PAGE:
Are you proud of your company’s LinkedIn presence? Do you visit your company page (or personal profile) just to marvel at its beauty?
Almost certainly not. And that’s okay. Most LinkedIn profiles and pages leave something to be desired.
Your presence on the world’s most popular digital social network doesn’t have to be perfect. It just has to effectively serve your purpose and be a helpful draw for visitors. So use these six simple strategies to get it into shape and on the right track.
1. Make It Easy for Page Visitors to Find You Elsewhere
This sounds simple enough, but many LinkedIn users don’t follow through. Take inspiration from the LinkedIn company page for Yieldstreet, an alternative investment platform (and just one of the thousands of LinkedIn company users doing it right) by:
- Clearly linking to your company website “above the fold” (so that page visitors don’t have to scroll much or at all to find it)
- Embedding external multimedia (podcasts, videos, and such) in your LinkedIn feed
- Having your employees like and follow your company page
- Listing your business or headquarters address and providing a general phone number for good measure
- Displaying other social media handles or reposting content originally shared by those handles where appropriate
The key here is to see your LinkedIn page as more than a digital networking platform. It’s more like a hub for your enterprise’s entire digital presence.
2. Actually Complete Your Profile (Really)
Pay attention to LinkedIn’s admittedly annoying nudges to complete your profile. You can take things in baby steps, completing one section at a time until you’re finally done.
Of course, you’re never really done building out your LinkedIn profile, as we’ll see. But at least you can get to a point where you have no more static sections to flesh out.
3. Create a Custom URL for Your Personal and Company Pages
Creating a custom LinkedIn URL is super duper easy. In fact, there’s just no excuse not to do it.
Here’s an advanced tip for entrepreneurs eager to be more closely associated with their growing brands on LinkedIn: that custom URL of yours should include not just your given name but your company name as well. Think “sara-smith-growco” rather than simply “sara-smith-12823”.
Go one step farther and make a “custom URL” rule for every new LinkedIn page you create for new subsidiaries, divisions, or business lines. Leave no LinkedIn URL behind, you might say.
4. Share at Least One Piece of Content You Find Useful Every Day (No Need for a Long Explanation)
If you find it useful, your audience probably will as well.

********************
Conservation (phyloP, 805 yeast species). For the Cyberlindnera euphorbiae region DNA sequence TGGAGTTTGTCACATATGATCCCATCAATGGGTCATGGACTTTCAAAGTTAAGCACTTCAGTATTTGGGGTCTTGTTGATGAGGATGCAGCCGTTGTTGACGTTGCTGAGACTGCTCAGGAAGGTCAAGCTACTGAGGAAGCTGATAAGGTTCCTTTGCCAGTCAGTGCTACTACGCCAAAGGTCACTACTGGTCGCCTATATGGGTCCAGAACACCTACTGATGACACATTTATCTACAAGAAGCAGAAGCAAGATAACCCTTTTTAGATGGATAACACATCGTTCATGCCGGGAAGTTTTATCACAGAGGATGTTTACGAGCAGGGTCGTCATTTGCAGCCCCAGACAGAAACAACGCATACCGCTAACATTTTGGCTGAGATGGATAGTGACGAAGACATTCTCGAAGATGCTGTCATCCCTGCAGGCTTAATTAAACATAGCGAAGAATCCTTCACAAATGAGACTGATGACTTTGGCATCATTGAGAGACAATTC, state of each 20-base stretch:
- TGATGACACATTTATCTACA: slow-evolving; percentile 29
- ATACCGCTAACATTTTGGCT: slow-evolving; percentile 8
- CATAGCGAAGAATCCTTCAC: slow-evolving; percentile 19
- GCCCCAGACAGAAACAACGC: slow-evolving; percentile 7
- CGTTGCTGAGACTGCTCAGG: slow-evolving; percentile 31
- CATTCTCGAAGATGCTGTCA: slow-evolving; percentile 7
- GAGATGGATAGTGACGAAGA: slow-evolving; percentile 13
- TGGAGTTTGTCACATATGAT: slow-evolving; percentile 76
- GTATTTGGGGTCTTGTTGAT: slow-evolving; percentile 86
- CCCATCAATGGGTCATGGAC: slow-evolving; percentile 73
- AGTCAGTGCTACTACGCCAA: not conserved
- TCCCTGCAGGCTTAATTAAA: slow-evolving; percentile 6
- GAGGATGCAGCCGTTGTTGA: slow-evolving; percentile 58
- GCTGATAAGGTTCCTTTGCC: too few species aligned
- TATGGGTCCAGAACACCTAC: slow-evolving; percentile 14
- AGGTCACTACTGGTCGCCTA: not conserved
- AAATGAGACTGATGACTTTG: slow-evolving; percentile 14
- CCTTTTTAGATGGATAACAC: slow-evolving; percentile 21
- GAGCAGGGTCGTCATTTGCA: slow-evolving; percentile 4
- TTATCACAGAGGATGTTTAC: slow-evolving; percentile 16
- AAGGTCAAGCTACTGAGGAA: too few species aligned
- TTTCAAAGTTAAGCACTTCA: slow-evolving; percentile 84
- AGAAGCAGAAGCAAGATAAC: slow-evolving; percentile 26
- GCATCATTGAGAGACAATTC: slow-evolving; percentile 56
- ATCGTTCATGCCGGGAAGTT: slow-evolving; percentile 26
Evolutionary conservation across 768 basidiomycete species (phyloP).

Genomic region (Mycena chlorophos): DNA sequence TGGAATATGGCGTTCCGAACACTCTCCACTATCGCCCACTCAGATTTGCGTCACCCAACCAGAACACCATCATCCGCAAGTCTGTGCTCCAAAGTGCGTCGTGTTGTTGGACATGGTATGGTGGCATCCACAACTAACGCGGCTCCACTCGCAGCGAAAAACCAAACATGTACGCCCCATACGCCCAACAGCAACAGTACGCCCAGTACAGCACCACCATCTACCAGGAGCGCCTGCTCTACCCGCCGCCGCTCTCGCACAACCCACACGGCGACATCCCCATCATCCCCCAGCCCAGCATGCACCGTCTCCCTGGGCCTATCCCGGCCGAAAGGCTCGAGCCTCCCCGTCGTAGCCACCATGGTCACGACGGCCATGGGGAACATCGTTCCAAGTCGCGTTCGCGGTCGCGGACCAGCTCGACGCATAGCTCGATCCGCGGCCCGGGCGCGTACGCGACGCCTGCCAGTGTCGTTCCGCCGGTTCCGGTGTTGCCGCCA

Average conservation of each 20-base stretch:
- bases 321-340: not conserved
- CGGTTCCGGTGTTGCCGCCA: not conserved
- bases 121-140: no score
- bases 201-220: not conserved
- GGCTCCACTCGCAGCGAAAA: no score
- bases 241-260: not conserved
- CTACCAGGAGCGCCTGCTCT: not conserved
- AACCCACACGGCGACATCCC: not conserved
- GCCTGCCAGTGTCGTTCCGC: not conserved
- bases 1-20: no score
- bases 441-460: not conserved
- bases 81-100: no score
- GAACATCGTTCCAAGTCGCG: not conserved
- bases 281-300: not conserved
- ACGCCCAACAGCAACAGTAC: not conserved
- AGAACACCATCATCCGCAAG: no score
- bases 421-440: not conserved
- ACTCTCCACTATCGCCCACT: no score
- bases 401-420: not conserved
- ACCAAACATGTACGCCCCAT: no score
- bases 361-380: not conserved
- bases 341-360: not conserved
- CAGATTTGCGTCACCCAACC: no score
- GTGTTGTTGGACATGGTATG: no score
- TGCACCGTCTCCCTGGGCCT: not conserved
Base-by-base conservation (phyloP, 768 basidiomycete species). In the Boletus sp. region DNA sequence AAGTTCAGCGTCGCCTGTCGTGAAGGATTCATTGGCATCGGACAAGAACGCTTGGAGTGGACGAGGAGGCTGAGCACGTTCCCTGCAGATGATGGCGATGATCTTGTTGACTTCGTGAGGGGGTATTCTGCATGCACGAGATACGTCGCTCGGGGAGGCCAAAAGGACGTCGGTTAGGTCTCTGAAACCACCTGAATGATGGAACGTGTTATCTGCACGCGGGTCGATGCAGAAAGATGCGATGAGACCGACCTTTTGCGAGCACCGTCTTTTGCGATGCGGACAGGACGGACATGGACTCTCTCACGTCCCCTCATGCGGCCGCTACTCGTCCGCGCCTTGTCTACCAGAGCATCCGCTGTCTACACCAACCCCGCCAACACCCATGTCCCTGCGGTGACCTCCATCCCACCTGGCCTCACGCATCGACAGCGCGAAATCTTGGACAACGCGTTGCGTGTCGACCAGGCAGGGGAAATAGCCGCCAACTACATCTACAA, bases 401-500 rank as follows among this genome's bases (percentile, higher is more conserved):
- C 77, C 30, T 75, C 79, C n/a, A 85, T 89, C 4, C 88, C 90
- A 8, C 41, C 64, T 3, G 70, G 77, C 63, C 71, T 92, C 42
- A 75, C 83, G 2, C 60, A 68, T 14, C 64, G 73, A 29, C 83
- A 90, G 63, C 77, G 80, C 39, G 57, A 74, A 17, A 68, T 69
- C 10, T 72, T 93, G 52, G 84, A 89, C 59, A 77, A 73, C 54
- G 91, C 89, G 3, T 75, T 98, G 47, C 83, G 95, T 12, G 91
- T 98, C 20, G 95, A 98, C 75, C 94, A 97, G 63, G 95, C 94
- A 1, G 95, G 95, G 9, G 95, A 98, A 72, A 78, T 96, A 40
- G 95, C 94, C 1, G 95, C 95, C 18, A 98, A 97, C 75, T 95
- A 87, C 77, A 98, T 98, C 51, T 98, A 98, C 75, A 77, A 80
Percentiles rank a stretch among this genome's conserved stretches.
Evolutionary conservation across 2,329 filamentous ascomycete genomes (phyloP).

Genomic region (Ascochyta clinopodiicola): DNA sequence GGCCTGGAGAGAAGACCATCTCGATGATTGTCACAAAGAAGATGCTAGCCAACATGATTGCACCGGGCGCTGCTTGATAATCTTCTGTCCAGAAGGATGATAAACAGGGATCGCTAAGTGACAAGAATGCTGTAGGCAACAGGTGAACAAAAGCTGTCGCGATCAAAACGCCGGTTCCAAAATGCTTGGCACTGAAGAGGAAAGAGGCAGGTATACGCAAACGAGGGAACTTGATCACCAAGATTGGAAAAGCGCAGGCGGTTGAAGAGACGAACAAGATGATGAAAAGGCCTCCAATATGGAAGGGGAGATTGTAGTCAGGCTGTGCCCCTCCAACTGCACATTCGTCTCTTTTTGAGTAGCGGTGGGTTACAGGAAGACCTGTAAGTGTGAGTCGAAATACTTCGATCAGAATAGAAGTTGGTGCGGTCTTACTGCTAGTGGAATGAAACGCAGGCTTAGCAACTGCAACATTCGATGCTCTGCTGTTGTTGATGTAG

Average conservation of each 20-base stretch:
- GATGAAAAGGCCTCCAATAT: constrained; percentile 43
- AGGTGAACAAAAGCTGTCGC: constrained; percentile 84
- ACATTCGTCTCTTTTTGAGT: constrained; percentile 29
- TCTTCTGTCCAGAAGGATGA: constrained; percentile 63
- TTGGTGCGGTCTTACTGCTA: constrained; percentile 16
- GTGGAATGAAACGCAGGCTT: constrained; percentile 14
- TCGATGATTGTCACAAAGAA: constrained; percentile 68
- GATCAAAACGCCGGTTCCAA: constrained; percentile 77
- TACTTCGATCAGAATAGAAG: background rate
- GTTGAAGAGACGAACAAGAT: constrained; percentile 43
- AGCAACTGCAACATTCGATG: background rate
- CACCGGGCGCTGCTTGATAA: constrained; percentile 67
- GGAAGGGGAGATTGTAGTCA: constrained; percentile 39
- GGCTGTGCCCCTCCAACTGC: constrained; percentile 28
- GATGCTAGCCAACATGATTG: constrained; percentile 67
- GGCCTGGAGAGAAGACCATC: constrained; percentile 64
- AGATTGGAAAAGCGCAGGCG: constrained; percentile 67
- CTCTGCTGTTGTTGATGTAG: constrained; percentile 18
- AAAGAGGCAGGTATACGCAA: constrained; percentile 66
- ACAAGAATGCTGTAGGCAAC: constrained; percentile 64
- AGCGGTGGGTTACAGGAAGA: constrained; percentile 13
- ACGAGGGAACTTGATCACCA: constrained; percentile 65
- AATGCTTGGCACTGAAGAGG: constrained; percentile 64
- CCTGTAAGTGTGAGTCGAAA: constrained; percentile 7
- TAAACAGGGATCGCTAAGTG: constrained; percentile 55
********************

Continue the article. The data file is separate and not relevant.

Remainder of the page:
This is part of a broader approach to social media once known by a specific ratio (the 4-1-1 rule) and now as a more general guideline: post about yourself less than you post about others. Or, to say it slightly differently: keep the self-promotion to a minimum.
Why handicap your self-promotional capabilities, you ask? Because self-promotion should be incidental to value-added social media conversations. If you’re sharing truly interesting, informative content that relates to your industry and areas of expertise, your audience will reward you just as you’d hoped they’d reward your overt self-promotion.
5. Publish at Least One Longer Piece of Content Every Week
LinkedIn is more than a place to share. It’s a place to publish.
Yes, really. It’s likely that your LinkedIn page receives more organic traffic than your company blog, and it might rank higher in organic searches for your company name too. Why wouldn’t you take advantage of that kind of visibility?
Clear out space on your calendar to publish at least one long piece of original content on your LinkedIn page each week. Link out to this content from your blog (don’t simply repost it or you could cause duplicate content issues that penalize your blog’s search position).
6. Target 50 Engagements With Influencers in Your Industry Each Week
This sounds like a lot until you realize “engagements” can mean everything from one-sentence check-ins (“Loved the new post — keep up the good work!”) to simply “liking” a share or status.
You do want at least some of these engagements to be substantive and compelling because influencers tend to field a lot of outreach on LinkedIn (often filtered through one or more underlings). But volume is a big part of the game.
Be More Than Another Face in the Crowd
You can do even more to make the most of your LinkedIn presence. Like spending at least 30 minutes each week prospecting for new followers. Or making a point to do something (anything) related to LinkedIn maintenance every day.
But let’s not get ahead of ourselves. If you’re able to take care of these six big-picture items, you’ll be well on your way to a LinkedIn presence you can be proud of.
And that’s something to celebrate.